Environmental Defense Fund | May 8, 2019
Electric vehicles have become rapidly more available to consumers while their costs have sharply declined, according to a new report – which also projects that those trends will continue and intensify in the future.
The report, Electric Vehicle Market Status, is by energy consulting firm MJ Bradley & Associates and was commissioned by Environmental Defense Fund. It draws on automakers’ own statements and other expert market analyses.
Among the reports findings:
- The actions of governments around the world, major international cities, and U.S. states that have adopted policies to reduce harmful pollution from the transportation sector are a key driver of the rapid market transformation for electric vehicles.
- Innovation and steep declines in the price of battery technology have helped to further accelerate the availability of electric vehicles and reduce their costs.
Other key findings include:
More models of electric vehicles will soon be available to American consumers.
The report details the billions of dollars automakers are investing in developing electric vehicles and concludes that “[b]etween 2019 and 2022, the number of battery electric (BEV) and plug-in hybrid (PHEV) models available to U.S. consumers will increase from 55 to 81. The range of vehicle types available will also increase to include sport utility vehicles (SUV), cross-overs, and pick-up trucks.”
Cost declines have been – and will continue to be – dramatic.
“The cost of battery packs has fallen dramatically, from approximately $1,000/kilowatt-hour (kWh) in 2010 to approximately $176/kWh in 2018. Most analysts project that battery pack prices will continue to fall, reaching $100/kWh around 2025 and $62-72/kWh by 2030. These projections have been endorsed by auto manufacturers.”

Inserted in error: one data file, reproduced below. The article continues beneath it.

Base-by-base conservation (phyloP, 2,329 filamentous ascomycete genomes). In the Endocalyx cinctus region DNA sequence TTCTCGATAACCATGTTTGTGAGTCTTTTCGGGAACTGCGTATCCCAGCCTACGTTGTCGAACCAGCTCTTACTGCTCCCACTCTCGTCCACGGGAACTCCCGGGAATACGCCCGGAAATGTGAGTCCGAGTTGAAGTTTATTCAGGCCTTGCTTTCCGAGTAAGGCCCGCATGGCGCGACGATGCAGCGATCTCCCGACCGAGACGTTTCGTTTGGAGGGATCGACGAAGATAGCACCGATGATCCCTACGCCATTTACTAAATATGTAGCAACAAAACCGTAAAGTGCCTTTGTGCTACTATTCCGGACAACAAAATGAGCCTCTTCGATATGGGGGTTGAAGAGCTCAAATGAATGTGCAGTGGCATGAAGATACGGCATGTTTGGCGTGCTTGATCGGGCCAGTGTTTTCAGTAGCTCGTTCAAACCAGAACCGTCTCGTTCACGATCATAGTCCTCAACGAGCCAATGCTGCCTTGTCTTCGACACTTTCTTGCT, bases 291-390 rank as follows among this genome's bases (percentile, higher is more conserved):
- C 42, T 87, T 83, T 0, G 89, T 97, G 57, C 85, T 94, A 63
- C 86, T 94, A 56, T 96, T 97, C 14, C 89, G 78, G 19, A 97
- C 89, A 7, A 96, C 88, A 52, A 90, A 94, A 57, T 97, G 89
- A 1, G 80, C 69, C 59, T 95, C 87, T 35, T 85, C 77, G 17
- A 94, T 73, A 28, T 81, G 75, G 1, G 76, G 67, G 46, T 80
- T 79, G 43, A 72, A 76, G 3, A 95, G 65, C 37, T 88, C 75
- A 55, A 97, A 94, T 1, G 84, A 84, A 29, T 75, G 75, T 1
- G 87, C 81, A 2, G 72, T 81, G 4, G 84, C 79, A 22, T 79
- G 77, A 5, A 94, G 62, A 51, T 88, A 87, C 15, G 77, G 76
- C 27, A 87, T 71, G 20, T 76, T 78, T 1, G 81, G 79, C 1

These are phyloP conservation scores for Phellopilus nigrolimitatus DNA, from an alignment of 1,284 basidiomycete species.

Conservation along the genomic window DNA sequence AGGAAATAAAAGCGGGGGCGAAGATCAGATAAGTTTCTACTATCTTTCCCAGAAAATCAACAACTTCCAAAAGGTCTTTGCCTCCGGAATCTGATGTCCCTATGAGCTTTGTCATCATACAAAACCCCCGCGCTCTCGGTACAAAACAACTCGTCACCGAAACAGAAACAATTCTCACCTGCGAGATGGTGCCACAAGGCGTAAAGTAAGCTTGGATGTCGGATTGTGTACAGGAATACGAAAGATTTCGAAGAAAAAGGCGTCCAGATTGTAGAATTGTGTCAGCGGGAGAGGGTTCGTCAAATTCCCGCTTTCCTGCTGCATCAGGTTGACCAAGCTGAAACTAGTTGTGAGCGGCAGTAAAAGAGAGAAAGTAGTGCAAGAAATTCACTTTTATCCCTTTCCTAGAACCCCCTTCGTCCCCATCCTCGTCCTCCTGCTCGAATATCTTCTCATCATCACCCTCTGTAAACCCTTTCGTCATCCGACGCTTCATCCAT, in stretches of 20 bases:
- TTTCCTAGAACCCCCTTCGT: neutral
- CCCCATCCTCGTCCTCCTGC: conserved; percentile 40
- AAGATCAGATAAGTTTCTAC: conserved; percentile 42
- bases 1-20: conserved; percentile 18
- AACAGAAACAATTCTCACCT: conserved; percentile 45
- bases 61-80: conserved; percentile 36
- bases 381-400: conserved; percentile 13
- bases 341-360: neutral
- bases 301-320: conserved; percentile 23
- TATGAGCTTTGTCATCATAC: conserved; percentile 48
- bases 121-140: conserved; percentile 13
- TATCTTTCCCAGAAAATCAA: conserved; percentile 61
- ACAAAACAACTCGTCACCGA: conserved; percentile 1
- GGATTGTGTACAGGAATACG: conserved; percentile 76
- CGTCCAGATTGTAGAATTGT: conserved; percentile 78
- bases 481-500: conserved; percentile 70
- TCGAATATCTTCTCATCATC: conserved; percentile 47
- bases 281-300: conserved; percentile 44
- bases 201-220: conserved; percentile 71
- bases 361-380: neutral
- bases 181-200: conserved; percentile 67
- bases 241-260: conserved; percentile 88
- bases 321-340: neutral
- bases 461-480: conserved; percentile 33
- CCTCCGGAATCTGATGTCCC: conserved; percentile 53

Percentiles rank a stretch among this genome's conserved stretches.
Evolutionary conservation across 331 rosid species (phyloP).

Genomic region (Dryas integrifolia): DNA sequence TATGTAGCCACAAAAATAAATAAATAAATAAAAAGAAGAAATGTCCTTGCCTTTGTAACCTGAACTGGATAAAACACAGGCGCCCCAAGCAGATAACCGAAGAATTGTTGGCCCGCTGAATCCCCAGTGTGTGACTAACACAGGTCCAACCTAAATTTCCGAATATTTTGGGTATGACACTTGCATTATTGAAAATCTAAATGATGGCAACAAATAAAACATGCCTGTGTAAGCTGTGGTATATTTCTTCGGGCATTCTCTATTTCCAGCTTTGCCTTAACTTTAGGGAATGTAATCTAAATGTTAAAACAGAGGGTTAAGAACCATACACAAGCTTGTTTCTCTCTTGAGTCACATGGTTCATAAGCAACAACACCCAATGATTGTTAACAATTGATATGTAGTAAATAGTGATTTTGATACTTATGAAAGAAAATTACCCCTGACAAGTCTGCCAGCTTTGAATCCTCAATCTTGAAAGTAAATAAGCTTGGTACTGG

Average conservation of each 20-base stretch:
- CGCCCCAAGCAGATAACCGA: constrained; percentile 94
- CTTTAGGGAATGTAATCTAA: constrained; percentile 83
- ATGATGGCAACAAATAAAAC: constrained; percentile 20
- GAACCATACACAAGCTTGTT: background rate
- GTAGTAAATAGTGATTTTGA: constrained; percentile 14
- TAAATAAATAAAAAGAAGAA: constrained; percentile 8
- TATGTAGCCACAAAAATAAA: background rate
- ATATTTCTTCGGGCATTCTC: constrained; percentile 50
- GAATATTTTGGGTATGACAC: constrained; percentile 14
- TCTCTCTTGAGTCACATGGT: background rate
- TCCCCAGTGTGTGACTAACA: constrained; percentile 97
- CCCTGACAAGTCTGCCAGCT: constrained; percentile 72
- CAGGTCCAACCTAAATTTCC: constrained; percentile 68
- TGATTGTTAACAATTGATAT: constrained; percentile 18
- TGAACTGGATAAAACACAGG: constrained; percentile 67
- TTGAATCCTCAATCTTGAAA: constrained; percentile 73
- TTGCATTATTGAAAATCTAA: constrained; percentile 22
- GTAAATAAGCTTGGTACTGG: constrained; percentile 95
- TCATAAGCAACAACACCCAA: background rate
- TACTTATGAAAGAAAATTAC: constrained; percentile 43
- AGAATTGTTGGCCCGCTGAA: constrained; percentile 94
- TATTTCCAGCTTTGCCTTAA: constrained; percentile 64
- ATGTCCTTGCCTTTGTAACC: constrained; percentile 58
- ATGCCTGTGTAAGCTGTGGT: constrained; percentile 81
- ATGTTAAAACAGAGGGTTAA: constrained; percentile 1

Electric Vehicles will soon reach price-parity with gasoline vehicles.
“There is general industry consensus that EVs will reach price parity with ICE vehicles (based on total cost of ownership without considering any tax incentives) when battery pack prices fall below $100/kWh. While some industry experts believe this could happen as early as 2021, most believe it will happen around 2025.”
The report comes as Colorado is considering adopting state Zero Emission Vehicle standards, which would ensure manufactures provide Colorado consumers with zero emitting vehicles to choose from when purchasing a new car or truck. Colorado’s Zero Emission Vehicle standards would help build on the state’s recent landmark legislation to adopt science-based goals to reduce climate pollution.
Moving forward with Zero Emission Vehicle standards will help secure important emission reductions from Colorado’s transportation sector – which will also save Colorado consumers money at the gas pump. Colorado also recently passed legislation extending the state’s Zero Emission Vehicle tax incentives through 2025, which – combined with dramatic battery cost declines and the fact that most Coloradans finance new vehicle purchases – will help to accelerate the cost savings Coloradans experience when buying a new battery electric vehicle.
The state Air Quality Control Commission will decide this Friday whether to schedule a Zero Emission Vehicle rule for formal consideration in mid-August.